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Re: modules in RIF

From: Gary Hallmark <gary.hallmark@oracle.com>
Date: Fri, 04 Apr 2008 11:59:00 -0700
Message-ID: <47F67A74.9010803@oracle.com>
To: Michael Kifer <kifer@cs.sunysb.edu>
CC: RIF WG <public-rif-wg@w3.org>

Some PR systems, notably descendants of CLIPS like Jess and Oracle
Business Rules, have a notion of an "orchestration" of multiple modules
(or rulesets) for the purpose of partitioning the rule base.  The
details of the orchestration vary, but in several engines there is a
notion of a "ruleset stack" that is a stack of ruleset names.  The
ruleset on top of the stack is said to be "in focus", and only rules in
the in-focus ruleset are allowed to fire.  When no more rules can fire,
the engine pops the ruleset stack, thus changing focus and allowing
other rules to run, until the ruleset stack is empty.  A Rule can be
declared as "auto-focus", meaning that whenever its condition is true,
the name of the containing ruleset is pushed on the ruleset stack.
(Also, production rule actions can manipulate the stack.)

With this, one can express Michael's example in PR (simplified OBR
syntax) as:

  ruleset Foo {
    assert q(b,b);
    assert q(c,d);
    rule {
      autoFocus = true;
      if q(var x, var y) and Bar.r(y) then assert p(x);
    }
  }
  ruleset Bar {
    assert p(b);
    assert s(d,b);
    rule {
      if p(var x) then assert r(x);
    }
    rule {
      autoFocus = true;
      if s(var x, var y) and Foo.p(y) then assert r(x);
    }
  }

After the run, working memory contents includes Foo.p(b), Foo.p(c),
Bar.r(b), Bar.r(d)


Michael Kifer wrote:
> At today's telecon I was asked to briefly explain the idea of modules.
>
> 1. Example
>
> A module is a KB (a ruleset) where some literals refer (query) some other
> KB.  This reference process can be recursive. In the following example I am
> using the syntax of Flora-2. It shows two modules, Foo and Bar.
>
> ====================
> module Foo contains:
> --------------------
> q(b,b).
> q(c,d).
> p(?X) :- q(?X,?Y), r(?Y)@Bar.
>
> ====================
> module Bar contains:
> --------------------
> p(b).
> s(d,b).
> r(?X) :- p(?X).
> r(?X) :- s(?X,?Y), p(?Y)@Foo.
>
>
> In Flora-2, the query ?- p(?X) in module Foo would return ?X=b,c
> and the query ?- r(?X) in module Bar would return ?X = b,d
>
> Someone may issue the query
>
> ?- p(?X)@Foo, r(?X)@Bar.
>
> in a third module, and the answer would be ?X=b.
>
> This mechanism is very general. It subsumes import and is much more useful
> than import.
>
> 2. History
>
> Sometimes people say that these are modules "like in Flora-2", because
> Flora-2 has many interesting extensions to this idea. But what I just
> described is actually the usual ISO Prolog mechanism. (I have to check if
> it is actually in ISO, but several Prologs have it.) The syntax there is
> module::predicate.
>
> 3. Theory
>
> There is a very simple semantics to the modules, as described above:
> simply rename the predicates that occur in the ruleheads of modules
> in a unique way, and also do the corresponding changes to the references
> made from other modules. For instance, the above becomes something like:
>
> Rules/facts that come from Foo:
>
> #$%^_Foo_q(b,b).
> #$%^_Foo_q(c,d).
> #$%^_Foo_p(?X) :- #$%^_Foo_q(?X,?Y), #$%^_Bar_r(?Y).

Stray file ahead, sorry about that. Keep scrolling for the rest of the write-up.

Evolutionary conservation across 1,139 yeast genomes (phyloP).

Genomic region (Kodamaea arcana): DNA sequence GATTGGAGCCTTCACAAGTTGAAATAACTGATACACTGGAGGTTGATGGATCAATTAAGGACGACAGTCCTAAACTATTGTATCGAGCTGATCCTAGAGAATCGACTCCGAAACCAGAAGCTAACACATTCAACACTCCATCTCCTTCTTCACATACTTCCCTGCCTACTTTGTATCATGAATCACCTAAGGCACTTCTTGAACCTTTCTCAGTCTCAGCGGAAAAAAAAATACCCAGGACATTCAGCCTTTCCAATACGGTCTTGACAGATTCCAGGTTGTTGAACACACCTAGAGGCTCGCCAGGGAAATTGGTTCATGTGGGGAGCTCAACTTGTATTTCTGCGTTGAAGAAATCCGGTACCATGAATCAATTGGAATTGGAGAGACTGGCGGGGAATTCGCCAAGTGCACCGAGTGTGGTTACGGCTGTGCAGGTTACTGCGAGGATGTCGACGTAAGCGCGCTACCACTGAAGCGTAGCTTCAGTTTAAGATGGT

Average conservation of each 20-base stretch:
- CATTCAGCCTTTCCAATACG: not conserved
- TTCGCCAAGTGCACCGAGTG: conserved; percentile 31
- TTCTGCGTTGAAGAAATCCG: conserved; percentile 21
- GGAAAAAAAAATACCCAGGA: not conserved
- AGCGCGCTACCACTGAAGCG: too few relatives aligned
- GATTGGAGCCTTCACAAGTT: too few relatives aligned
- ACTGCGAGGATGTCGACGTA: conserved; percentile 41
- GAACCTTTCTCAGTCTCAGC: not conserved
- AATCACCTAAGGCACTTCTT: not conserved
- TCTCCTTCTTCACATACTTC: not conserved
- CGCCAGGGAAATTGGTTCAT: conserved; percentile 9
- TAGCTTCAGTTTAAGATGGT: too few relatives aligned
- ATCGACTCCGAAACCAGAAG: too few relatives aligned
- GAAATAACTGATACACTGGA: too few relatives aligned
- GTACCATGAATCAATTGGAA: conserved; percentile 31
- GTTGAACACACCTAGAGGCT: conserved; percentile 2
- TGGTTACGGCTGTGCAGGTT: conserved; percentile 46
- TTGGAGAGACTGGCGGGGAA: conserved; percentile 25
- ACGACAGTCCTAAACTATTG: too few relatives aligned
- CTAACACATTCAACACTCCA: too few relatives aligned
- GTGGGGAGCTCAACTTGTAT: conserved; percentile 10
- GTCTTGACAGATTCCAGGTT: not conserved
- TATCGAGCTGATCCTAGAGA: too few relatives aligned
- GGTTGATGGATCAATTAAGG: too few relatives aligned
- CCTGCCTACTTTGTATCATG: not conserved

>
>
> Rules/facts that come from Bar:
>
> #$%^_Bar_p(b).
> #$%^_Bar_s(d,b).
> #$%^_Bar_r(?X) :- #$%^_Bar_p(?X).
> #$%^_Bar_r(?X) :- #$%^_Bar_s(?X,?Y), #$%^_Foo_p(?Y).
>
>
> The "Romans" took this idea further and gave it model-theoretic semantics
> for the cases when the different modules may have different semantics.
> They called it "peer-to-peer KBs" (while the term "module" comes from
> Prolog).
>
>
> 4. Difficulties
>
> If we were to develop a module mechanism just for BLD, there would be no
> problem. It would be just a matter of a few days to carefully extend things.
>
> However, in RIF we are supposed to prepare an infrastructure for rules on
> the Web. If RIF is to take off, it will happen because other people will
> see a chance and develop different dialects. These rulesets will have
> different semantics, and RIF (specifically RIF-FLD) should address
> this. Developing a semantic framework for this requires some thought.
> The "Romans" did not go far enough.
>
>
> 5. Interim solution
>
> In many cases people just import rules because their applications are
> relatively simple. So, we can provide a simple mechanism for that.
> It will work even in FLD because this mechanism imports things with the
> same syntax and semantics. Later on we might add modules, and import will
> become a kind of shortcut for a special case of querying a module.
>
> For instance, even though Flora-2 has modules (even more powerful than what
> I just described), it has two other mechanisms in addition:
>
> #include
> import
>
> #include is literal inclusion of rules (just like in C). In terms of RIF,
> this would mean that everything is included and local symbols with the same
> name mean the same in the included and the including ruleset. I do not
> think RIF needs that (being an exchange language), but I may be wrong.
>
> Import is analogous to what Jos mentioned during the telecon.
> Rules are included, but the local symbols mean different things in the
> included and the including sets. You can think of the local symbols as
> "unexported" symbols. In fact, Prologs and Flora-2 have explicit export
> directives (in Flora-2 one can even export things for use in some specific
> modules, but not in others).
>
>
> Hope this brief note helps.
>
>
> 	--michael  
>
>   
Received on Friday, 4 April 2008 19:01:36 GMT

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